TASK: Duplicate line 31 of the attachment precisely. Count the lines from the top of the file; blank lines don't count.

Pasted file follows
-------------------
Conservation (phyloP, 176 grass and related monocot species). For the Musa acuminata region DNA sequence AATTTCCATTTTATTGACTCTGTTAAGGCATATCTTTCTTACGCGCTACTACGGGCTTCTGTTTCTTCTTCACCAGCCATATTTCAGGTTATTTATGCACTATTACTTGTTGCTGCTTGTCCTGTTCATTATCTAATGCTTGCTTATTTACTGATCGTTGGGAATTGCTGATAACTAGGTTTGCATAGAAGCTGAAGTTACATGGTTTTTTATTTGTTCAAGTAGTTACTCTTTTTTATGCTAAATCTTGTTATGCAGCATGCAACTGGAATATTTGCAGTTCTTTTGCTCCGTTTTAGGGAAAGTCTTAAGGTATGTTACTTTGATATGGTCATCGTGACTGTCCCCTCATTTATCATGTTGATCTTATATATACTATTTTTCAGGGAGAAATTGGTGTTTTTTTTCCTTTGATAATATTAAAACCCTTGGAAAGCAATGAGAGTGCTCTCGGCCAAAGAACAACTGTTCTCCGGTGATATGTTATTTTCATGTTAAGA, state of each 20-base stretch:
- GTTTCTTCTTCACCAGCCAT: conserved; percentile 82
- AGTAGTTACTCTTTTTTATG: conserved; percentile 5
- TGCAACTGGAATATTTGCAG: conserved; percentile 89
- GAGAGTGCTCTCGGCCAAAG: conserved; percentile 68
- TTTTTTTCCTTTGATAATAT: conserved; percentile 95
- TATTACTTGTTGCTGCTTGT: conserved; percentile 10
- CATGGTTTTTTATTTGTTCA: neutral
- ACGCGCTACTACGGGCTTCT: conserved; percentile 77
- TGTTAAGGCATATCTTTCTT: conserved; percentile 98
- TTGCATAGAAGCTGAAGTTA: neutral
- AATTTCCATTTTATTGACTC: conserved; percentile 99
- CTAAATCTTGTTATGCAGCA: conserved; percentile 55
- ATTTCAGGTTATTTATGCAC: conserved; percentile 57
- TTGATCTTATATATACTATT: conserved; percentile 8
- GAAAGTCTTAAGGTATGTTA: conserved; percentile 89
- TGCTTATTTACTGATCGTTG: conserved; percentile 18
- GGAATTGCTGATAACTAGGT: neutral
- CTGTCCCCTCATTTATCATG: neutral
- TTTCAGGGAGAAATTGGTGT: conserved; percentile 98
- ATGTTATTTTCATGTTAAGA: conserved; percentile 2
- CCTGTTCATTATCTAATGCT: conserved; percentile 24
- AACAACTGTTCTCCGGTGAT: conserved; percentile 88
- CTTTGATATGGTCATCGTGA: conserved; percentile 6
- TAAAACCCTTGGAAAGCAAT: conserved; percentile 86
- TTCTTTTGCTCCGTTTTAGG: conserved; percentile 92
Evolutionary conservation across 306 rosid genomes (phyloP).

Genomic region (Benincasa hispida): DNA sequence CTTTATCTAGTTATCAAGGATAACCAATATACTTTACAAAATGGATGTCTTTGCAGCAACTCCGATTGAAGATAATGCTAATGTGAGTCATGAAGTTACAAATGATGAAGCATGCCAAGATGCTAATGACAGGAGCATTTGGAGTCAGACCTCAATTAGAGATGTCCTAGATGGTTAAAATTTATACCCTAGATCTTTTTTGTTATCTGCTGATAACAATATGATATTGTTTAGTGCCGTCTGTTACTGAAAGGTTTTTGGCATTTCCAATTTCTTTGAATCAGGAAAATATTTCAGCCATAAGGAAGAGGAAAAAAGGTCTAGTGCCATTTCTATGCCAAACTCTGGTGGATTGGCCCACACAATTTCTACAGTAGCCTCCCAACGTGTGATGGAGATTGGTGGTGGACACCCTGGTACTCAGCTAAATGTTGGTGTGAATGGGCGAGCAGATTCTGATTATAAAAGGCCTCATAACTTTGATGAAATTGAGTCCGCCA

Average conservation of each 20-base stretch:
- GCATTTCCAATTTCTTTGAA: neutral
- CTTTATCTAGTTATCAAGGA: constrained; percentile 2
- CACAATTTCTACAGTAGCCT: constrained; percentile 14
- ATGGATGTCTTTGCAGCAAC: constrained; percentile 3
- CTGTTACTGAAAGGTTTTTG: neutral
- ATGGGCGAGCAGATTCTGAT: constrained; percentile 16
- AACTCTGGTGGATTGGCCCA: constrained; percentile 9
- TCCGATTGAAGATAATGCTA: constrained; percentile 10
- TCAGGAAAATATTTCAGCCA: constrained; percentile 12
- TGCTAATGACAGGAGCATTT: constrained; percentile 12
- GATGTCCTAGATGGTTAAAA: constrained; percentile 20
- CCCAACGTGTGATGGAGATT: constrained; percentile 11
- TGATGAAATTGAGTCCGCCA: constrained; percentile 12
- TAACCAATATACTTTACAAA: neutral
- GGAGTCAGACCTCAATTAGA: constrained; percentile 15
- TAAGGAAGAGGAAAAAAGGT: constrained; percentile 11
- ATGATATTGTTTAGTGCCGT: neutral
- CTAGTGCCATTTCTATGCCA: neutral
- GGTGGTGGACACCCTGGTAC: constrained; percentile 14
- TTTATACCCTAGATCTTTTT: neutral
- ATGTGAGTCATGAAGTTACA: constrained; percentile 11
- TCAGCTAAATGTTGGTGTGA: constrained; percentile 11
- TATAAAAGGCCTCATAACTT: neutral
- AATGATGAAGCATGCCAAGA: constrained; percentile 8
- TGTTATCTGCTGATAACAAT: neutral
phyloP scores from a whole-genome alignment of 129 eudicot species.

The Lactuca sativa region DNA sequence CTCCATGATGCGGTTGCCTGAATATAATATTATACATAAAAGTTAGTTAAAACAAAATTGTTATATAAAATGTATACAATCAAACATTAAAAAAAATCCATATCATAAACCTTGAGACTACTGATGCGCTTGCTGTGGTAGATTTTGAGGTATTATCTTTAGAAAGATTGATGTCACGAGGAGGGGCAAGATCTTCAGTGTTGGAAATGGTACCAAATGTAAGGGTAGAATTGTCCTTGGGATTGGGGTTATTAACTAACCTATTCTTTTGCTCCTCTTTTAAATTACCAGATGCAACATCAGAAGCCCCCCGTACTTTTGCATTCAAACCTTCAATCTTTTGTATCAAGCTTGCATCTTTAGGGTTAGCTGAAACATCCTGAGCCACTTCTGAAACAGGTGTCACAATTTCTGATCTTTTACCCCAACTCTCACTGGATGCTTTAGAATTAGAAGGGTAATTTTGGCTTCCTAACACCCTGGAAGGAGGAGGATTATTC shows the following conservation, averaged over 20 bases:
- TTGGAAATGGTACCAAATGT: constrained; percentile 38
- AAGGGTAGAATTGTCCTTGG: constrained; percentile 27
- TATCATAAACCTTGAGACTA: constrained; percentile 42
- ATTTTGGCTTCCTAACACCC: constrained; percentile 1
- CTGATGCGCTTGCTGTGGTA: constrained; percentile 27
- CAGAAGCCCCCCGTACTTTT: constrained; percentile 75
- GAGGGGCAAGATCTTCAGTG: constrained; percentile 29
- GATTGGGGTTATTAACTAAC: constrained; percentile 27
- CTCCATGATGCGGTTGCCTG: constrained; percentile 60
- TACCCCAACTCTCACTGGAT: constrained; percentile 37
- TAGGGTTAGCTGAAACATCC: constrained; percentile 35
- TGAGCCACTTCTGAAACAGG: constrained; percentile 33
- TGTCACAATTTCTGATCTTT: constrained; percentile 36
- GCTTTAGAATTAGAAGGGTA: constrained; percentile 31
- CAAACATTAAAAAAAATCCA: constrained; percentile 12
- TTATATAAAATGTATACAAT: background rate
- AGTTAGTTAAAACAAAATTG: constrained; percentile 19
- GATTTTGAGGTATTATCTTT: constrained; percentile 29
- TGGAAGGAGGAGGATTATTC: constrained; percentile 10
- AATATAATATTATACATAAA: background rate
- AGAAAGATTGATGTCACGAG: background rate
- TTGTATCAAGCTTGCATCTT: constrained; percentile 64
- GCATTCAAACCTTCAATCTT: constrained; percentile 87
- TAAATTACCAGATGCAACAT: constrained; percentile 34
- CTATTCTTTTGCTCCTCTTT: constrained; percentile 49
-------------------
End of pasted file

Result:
- CTTTATCTAGTTATCAAGGA: constrained; percentile 2